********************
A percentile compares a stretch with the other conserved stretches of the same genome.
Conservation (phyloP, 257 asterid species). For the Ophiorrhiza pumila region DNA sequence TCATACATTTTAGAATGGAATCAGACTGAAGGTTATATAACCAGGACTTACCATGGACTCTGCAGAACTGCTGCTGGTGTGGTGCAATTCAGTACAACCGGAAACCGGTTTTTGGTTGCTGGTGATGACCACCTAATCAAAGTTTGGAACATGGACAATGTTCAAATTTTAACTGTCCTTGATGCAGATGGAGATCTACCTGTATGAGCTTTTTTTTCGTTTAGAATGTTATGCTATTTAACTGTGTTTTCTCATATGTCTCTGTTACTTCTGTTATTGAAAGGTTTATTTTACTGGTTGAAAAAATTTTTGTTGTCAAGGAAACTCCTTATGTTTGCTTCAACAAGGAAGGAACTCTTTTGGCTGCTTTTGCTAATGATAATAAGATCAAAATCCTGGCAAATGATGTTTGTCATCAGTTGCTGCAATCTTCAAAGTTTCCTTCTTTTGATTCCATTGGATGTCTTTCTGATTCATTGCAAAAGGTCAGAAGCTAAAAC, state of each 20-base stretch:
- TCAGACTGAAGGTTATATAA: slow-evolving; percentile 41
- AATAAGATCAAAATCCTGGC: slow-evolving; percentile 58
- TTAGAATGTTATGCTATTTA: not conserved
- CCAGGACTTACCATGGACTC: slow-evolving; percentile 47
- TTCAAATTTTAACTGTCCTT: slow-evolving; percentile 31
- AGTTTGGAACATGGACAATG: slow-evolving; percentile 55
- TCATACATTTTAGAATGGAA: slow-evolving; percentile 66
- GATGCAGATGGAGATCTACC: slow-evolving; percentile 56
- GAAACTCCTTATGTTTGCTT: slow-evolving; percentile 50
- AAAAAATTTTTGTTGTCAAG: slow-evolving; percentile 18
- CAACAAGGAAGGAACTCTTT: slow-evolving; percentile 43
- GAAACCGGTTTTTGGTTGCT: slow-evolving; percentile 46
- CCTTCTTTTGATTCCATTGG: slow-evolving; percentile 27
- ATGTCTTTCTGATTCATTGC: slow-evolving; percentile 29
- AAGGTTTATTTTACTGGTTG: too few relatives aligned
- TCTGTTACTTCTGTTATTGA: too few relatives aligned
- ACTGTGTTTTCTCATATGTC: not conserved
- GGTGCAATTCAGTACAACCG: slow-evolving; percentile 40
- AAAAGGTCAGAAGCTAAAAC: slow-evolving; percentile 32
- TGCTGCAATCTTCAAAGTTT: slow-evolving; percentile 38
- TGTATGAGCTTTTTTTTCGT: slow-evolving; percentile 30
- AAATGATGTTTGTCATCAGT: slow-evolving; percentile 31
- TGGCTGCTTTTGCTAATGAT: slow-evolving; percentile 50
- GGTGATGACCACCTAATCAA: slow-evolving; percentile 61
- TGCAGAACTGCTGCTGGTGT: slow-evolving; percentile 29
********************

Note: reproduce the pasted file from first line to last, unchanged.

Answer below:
A percentile compares a stretch with the other conserved stretches of the same genome.
Conservation (phyloP, 257 asterid species). For the Ophiorrhiza pumila region DNA sequence TCATACATTTTAGAATGGAATCAGACTGAAGGTTATATAACCAGGACTTACCATGGACTCTGCAGAACTGCTGCTGGTGTGGTGCAATTCAGTACAACCGGAAACCGGTTTTTGGTTGCTGGTGATGACCACCTAATCAAAGTTTGGAACATGGACAATGTTCAAATTTTAACTGTCCTTGATGCAGATGGAGATCTACCTGTATGAGCTTTTTTTTCGTTTAGAATGTTATGCTATTTAACTGTGTTTTCTCATATGTCTCTGTTACTTCTGTTATTGAAAGGTTTATTTTACTGGTTGAAAAAATTTTTGTTGTCAAGGAAACTCCTTATGTTTGCTTCAACAAGGAAGGAACTCTTTTGGCTGCTTTTGCTAATGATAATAAGATCAAAATCCTGGCAAATGATGTTTGTCATCAGTTGCTGCAATCTTCAAAGTTTCCTTCTTTTGATTCCATTGGATGTCTTTCTGATTCATTGCAAAAGGTCAGAAGCTAAAAC, state of each 20-base stretch:
- TCAGACTGAAGGTTATATAA: slow-evolving; percentile 41
- AATAAGATCAAAATCCTGGC: slow-evolving; percentile 58
- TTAGAATGTTATGCTATTTA: not conserved
- CCAGGACTTACCATGGACTC: slow-evolving; percentile 47
- TTCAAATTTTAACTGTCCTT: slow-evolving; percentile 31
- AGTTTGGAACATGGACAATG: slow-evolving; percentile 55
- TCATACATTTTAGAATGGAA: slow-evolving; percentile 66
- GATGCAGATGGAGATCTACC: slow-evolving; percentile 56
- GAAACTCCTTATGTTTGCTT: slow-evolving; percentile 50
- AAAAAATTTTTGTTGTCAAG: slow-evolving; percentile 18
- CAACAAGGAAGGAACTCTTT: slow-evolving; percentile 43
- GAAACCGGTTTTTGGTTGCT: slow-evolving; percentile 46
- CCTTCTTTTGATTCCATTGG: slow-evolving; percentile 27
- ATGTCTTTCTGATTCATTGC: slow-evolving; percentile 29
- AAGGTTTATTTTACTGGTTG: too few relatives aligned
- TCTGTTACTTCTGTTATTGA: too few relatives aligned
- ACTGTGTTTTCTCATATGTC: not conserved
- GGTGCAATTCAGTACAACCG: slow-evolving; percentile 40
- AAAAGGTCAGAAGCTAAAAC: slow-evolving; percentile 32
- TGCTGCAATCTTCAAAGTTT: slow-evolving; percentile 38
- TGTATGAGCTTTTTTTTCGT: slow-evolving; percentile 30
- AAATGATGTTTGTCATCAGT: slow-evolving; percentile 31
- TGGCTGCTTTTGCTAATGAT: slow-evolving; percentile 50
- GGTGATGACCACCTAATCAA: slow-evolving; percentile 61
- TGCAGAACTGCTGCTGGTGT: slow-evolving; percentile 29